Black joy and suffering

Serena Anagbe / Photo Editor
From left, Jane Desmond and 2023 alum Trinity Wilson at the Laurier International Multicultural Gala

Thomas Shipp. Abram Smith. Emmett Till. Rodney King. George Floyd. Philando Castile. Sandra Bland. 

History remembers these names, the countless videos, the photos, the movies, the books, the news segments and the social media posts that publicize their deaths. In 2020, as COVID-19 devastated the world, another pandemic was spreading. No matter where I turned, I was forced to confront the extrajudicial killings of Black men, women and children; people that looked like the people I loved most in this world. It didn’t matter the cost those images had on me, the people I loved or the larger Black community. It didn’t matter that I cried for days or that I couldn’t turn on the news anymore or that I was scared for my friends’ or family’s life. This was the cost of constant attention.  

After all, there is no greater spectacle than that of Black suffering. It begs the question: how much are all these images of Black death worth? Your time? Your attention? Your sympathy? Your activism?  

The more these images are shared, the more people are desensitized to them. It is a vicious cycle that requires relentless violent gory imagery to feed people’s attention. We consume this content without a second thought. The spectacle of Black suffering has no care for who the person was and the life they lived; its only concern is the brutal, traumatic end. Pain is the only lens in which we see and believe these people to be. These images just reinforce for Black people that they’ll never be anything but in pain and suffering because why wouldn’t they be? That’s the only way that the world seems to pay any attention or take anything seriously. You literally have to die to make a point.  

As I witness this pain so frequently, I can’t help but contemplate: who is the intended audience of this suffering? What value does engaging in this pain voyeurism accomplish? As Jack Dudley notes in The Body Politic in Pain, “Black pain requires political validation by an … whiteness all too often unable or unwilling to recognize or respond to that pain.”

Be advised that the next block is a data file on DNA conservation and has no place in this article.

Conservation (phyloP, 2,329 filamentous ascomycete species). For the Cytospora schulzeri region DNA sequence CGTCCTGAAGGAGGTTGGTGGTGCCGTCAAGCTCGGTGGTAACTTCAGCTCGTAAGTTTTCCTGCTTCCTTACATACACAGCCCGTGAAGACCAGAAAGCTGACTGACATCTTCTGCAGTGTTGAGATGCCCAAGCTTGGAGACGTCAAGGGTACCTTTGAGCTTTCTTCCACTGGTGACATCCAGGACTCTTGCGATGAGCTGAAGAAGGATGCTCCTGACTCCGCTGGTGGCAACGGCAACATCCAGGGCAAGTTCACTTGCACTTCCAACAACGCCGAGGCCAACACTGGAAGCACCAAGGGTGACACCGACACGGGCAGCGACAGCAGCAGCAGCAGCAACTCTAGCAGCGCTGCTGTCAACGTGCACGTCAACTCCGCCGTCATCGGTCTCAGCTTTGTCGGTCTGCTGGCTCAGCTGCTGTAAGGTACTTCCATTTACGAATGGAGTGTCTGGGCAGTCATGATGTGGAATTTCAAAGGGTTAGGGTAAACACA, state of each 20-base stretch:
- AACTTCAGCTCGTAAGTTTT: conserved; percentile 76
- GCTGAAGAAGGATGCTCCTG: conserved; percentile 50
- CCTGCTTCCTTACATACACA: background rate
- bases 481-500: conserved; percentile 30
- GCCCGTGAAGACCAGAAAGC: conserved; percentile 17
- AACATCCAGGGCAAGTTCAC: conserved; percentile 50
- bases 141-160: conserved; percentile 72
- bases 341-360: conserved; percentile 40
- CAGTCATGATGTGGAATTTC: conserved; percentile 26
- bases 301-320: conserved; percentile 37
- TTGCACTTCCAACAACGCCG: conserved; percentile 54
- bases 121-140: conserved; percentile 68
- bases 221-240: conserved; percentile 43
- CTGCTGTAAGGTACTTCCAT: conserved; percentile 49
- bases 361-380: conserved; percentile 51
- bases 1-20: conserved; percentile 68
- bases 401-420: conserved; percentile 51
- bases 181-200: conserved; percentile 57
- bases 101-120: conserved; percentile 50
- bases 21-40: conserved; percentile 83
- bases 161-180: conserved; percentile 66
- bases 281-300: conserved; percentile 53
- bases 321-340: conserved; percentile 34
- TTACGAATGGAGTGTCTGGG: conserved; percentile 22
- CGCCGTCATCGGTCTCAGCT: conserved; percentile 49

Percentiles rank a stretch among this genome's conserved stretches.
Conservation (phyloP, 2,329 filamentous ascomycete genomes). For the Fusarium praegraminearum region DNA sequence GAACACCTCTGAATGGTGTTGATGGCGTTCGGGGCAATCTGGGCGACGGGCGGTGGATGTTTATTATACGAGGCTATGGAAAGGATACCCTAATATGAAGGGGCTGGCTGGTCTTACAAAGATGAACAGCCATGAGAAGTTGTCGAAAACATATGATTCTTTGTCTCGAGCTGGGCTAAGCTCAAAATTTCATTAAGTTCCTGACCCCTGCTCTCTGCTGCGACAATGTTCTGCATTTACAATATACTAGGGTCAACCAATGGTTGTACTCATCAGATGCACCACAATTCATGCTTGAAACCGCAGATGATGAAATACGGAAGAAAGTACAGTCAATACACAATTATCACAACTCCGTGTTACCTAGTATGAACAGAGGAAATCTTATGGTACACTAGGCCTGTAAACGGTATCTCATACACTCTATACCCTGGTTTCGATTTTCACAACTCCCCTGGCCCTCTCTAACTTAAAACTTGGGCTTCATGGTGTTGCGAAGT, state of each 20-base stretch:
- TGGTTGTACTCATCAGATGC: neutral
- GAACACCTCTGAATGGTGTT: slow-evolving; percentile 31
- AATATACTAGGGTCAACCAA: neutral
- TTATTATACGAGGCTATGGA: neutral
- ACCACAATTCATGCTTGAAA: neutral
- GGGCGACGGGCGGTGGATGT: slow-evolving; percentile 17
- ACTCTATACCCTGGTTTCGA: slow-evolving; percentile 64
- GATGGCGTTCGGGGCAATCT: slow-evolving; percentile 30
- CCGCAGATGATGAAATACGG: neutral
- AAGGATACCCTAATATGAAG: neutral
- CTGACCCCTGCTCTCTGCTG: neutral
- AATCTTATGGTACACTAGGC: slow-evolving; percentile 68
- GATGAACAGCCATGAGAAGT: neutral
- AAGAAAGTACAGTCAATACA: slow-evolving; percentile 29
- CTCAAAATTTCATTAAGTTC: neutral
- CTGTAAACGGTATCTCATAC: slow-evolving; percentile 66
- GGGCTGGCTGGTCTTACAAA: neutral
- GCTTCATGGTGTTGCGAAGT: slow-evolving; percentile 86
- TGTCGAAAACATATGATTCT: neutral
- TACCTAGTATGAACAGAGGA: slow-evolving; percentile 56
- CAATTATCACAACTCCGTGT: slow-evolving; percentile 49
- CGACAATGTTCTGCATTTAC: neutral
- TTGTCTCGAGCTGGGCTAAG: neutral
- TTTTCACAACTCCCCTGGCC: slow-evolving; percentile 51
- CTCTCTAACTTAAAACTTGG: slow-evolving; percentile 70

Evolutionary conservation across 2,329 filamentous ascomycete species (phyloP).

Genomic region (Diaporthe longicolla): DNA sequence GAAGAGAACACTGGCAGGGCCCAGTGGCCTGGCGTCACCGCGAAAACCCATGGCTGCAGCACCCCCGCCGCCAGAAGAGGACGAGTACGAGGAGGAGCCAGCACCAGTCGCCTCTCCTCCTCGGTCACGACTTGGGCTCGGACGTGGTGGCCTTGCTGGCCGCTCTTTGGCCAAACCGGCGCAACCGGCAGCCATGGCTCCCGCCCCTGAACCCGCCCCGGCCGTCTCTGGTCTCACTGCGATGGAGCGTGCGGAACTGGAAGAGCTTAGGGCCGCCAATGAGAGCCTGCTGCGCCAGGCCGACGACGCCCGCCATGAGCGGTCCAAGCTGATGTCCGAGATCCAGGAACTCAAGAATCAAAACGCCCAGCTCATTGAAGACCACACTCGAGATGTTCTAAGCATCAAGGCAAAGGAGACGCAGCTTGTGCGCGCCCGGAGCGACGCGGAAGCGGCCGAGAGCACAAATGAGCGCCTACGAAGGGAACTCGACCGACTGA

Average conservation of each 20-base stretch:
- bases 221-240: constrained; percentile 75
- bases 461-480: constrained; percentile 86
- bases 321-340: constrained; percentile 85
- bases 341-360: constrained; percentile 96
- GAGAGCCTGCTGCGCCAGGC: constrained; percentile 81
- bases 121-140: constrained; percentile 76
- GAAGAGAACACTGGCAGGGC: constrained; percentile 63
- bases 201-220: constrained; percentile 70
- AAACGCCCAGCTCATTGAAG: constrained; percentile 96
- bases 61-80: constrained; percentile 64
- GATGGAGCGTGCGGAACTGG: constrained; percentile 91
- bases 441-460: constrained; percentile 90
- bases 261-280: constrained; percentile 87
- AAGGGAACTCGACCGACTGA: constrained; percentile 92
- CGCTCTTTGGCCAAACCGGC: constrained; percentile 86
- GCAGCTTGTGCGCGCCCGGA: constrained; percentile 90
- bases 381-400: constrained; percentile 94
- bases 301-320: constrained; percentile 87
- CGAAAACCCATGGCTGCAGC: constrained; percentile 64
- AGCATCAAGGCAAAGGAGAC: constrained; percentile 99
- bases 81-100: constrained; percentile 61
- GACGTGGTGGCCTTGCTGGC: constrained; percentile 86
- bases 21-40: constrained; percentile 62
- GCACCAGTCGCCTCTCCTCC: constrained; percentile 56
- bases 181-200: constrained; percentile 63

It is only recently that with the movements for racial justice — such as Black Lives Matter — the world has stopped to grapple with what the lived reality of a Black person is. Writer Dionne Brand, who is Black and queer, wrote in the Toronto Star, “I know, as many do, that I’ve been living a pandemic all my life; it is structural rather than viral; it is the global state of emergency of antiblackness.” 

That said, there is still space for portrayals of Black pain or trauma. As Hugo Canham points out in his article titled “Black Death and Mourning as Pandemic”, “Mourning has a rebellious register that insists on a number of things. It insists on the value of the dead, the importance of cultural practices, and it calls for the disruption of business as usual. Public grievability is a profound act of community resistance. The power of congregation and public gathering assembles a collective demonstration of force and promise of renewal even in the face of death.” 

Portrayals of Black pain or trauma have a political necessity. They assert the significance of the Black experience, ugly parts and all. However, the spectacle of Black suffering has become a low stakes anti-racist statement where non-Black people can espouse Liberal values while giving each other self-congratulatory participation trophies. It’s the same every Black History Month. It’s either the inevitable viewings of 12 Years a Slave, Amistad, To Kill a Mockingbird or white people engaging in symbolic acts of self-flagellation in penance for racism or tokenistic representations of the Black experience like a fried chicken luncheon.